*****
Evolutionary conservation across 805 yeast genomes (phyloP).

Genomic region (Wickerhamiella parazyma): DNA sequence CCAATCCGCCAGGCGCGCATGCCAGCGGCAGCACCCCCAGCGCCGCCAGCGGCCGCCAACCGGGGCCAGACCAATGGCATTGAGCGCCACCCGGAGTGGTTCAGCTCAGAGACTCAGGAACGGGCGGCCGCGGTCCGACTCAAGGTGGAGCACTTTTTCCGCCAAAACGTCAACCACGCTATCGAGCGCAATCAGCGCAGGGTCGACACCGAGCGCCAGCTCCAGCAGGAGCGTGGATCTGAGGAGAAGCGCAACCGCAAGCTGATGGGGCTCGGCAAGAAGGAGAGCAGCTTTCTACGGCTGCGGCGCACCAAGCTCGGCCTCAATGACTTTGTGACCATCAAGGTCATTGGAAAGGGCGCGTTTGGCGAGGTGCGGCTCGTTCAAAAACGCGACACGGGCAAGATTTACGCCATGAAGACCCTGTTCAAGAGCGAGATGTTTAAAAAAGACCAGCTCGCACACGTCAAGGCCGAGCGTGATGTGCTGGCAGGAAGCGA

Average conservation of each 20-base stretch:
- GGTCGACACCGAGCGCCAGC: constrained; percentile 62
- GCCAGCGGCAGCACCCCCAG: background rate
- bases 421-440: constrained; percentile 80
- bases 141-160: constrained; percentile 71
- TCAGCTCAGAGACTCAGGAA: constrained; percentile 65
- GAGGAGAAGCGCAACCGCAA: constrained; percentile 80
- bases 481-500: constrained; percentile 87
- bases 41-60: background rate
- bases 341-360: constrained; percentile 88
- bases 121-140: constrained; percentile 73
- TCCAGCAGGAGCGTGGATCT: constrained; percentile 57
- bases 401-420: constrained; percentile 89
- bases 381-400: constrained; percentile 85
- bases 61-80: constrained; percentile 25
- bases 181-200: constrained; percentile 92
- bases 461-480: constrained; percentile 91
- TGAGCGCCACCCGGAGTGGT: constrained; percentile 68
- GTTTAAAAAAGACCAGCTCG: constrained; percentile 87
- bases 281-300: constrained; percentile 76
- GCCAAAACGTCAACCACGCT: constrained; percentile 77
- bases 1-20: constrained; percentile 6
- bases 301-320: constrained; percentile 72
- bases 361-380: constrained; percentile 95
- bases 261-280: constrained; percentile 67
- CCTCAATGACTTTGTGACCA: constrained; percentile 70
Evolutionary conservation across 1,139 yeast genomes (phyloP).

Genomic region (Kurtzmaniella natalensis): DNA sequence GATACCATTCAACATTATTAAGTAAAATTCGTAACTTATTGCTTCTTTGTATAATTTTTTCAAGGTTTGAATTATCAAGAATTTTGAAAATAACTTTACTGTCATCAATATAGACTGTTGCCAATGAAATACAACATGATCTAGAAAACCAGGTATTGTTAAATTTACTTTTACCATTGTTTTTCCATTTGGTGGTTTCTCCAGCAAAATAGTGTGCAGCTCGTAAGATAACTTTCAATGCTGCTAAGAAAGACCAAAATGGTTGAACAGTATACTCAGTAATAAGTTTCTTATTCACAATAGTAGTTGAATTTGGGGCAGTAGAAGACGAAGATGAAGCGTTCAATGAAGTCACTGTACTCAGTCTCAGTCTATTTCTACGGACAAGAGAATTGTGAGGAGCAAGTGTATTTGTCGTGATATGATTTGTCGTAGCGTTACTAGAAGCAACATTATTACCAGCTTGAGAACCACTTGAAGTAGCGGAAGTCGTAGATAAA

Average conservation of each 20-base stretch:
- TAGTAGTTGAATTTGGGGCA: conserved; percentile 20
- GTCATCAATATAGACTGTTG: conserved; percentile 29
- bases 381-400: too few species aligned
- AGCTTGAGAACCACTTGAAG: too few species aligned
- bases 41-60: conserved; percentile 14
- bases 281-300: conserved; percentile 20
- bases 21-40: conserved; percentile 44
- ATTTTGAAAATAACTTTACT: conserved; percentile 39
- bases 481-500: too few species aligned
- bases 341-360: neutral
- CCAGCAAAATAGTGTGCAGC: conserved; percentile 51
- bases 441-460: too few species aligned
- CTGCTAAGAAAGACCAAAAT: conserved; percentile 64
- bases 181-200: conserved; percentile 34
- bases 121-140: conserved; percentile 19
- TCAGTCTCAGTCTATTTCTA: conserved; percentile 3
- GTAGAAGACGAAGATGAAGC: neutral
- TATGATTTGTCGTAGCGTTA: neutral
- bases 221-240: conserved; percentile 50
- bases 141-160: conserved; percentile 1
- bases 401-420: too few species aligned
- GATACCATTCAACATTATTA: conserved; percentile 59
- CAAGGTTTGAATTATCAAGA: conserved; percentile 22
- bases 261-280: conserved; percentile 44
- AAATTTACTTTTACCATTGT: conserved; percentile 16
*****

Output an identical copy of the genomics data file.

Evolutionary conservation across 805 yeast genomes (phyloP).

Genomic region (Wickerhamiella parazyma): DNA sequence CCAATCCGCCAGGCGCGCATGCCAGCGGCAGCACCCCCAGCGCCGCCAGCGGCCGCCAACCGGGGCCAGACCAATGGCATTGAGCGCCACCCGGAGTGGTTCAGCTCAGAGACTCAGGAACGGGCGGCCGCGGTCCGACTCAAGGTGGAGCACTTTTTCCGCCAAAACGTCAACCACGCTATCGAGCGCAATCAGCGCAGGGTCGACACCGAGCGCCAGCTCCAGCAGGAGCGTGGATCTGAGGAGAAGCGCAACCGCAAGCTGATGGGGCTCGGCAAGAAGGAGAGCAGCTTTCTACGGCTGCGGCGCACCAAGCTCGGCCTCAATGACTTTGTGACCATCAAGGTCATTGGAAAGGGCGCGTTTGGCGAGGTGCGGCTCGTTCAAAAACGCGACACGGGCAAGATTTACGCCATGAAGACCCTGTTCAAGAGCGAGATGTTTAAAAAAGACCAGCTCGCACACGTCAAGGCCGAGCGTGATGTGCTGGCAGGAAGCGA

Average conservation of each 20-base stretch:
- GGTCGACACCGAGCGCCAGC: constrained; percentile 62
- GCCAGCGGCAGCACCCCCAG: background rate
- bases 421-440: constrained; percentile 80
- bases 141-160: constrained; percentile 71
- TCAGCTCAGAGACTCAGGAA: constrained; percentile 65
- GAGGAGAAGCGCAACCGCAA: constrained; percentile 80
- bases 481-500: constrained; percentile 87
- bases 41-60: background rate
- bases 341-360: constrained; percentile 88
- bases 121-140: constrained; percentile 73
- TCCAGCAGGAGCGTGGATCT: constrained; percentile 57
- bases 401-420: constrained; percentile 89
- bases 381-400: constrained; percentile 85
- bases 61-80: constrained; percentile 25
- bases 181-200: constrained; percentile 92
- bases 461-480: constrained; percentile 91
- TGAGCGCCACCCGGAGTGGT: constrained; percentile 68
- GTTTAAAAAAGACCAGCTCG: constrained; percentile 87
- bases 281-300: constrained; percentile 76
- GCCAAAACGTCAACCACGCT: constrained; percentile 77
- bases 1-20: constrained; percentile 6
- bases 301-320: constrained; percentile 72
- bases 361-380: constrained; percentile 95
- bases 261-280: constrained; percentile 67
- CCTCAATGACTTTGTGACCA: constrained; percentile 70
Evolutionary conservation across 1,139 yeast genomes (phyloP).

Genomic region (Kurtzmaniella natalensis): DNA sequence GATACCATTCAACATTATTAAGTAAAATTCGTAACTTATTGCTTCTTTGTATAATTTTTTCAAGGTTTGAATTATCAAGAATTTTGAAAATAACTTTACTGTCATCAATATAGACTGTTGCCAATGAAATACAACATGATCTAGAAAACCAGGTATTGTTAAATTTACTTTTACCATTGTTTTTCCATTTGGTGGTTTCTCCAGCAAAATAGTGTGCAGCTCGTAAGATAACTTTCAATGCTGCTAAGAAAGACCAAAATGGTTGAACAGTATACTCAGTAATAAGTTTCTTATTCACAATAGTAGTTGAATTTGGGGCAGTAGAAGACGAAGATGAAGCGTTCAATGAAGTCACTGTACTCAGTCTCAGTCTATTTCTACGGACAAGAGAATTGTGAGGAGCAAGTGTATTTGTCGTGATATGATTTGTCGTAGCGTTACTAGAAGCAACATTATTACCAGCTTGAGAACCACTTGAAGTAGCGGAAGTCGTAGATAAA

Average conservation of each 20-base stretch:
- TAGTAGTTGAATTTGGGGCA: conserved; percentile 20
- GTCATCAATATAGACTGTTG: conserved; percentile 29
- bases 381-400: too few species aligned
- AGCTTGAGAACCACTTGAAG: too few species aligned
- bases 41-60: conserved; percentile 14
- bases 281-300: conserved; percentile 20
- bases 21-40: conserved; percentile 44
- ATTTTGAAAATAACTTTACT: conserved; percentile 39
- bases 481-500: too few species aligned
- bases 341-360: neutral
- CCAGCAAAATAGTGTGCAGC: conserved; percentile 51
- bases 441-460: too few species aligned
- CTGCTAAGAAAGACCAAAAT: conserved; percentile 64
- bases 181-200: conserved; percentile 34
- bases 121-140: conserved; percentile 19
- TCAGTCTCAGTCTATTTCTA: conserved; percentile 3
- GTAGAAGACGAAGATGAAGC: neutral
- TATGATTTGTCGTAGCGTTA: neutral
- bases 221-240: conserved; percentile 50
- bases 141-160: conserved; percentile 1
- bases 401-420: too few species aligned
- GATACCATTCAACATTATTA: conserved; percentile 59
- CAAGGTTTGAATTATCAAGA: conserved; percentile 22
- bases 261-280: conserved; percentile 44
- AAATTTACTTTTACCATTGT: conserved; percentile 16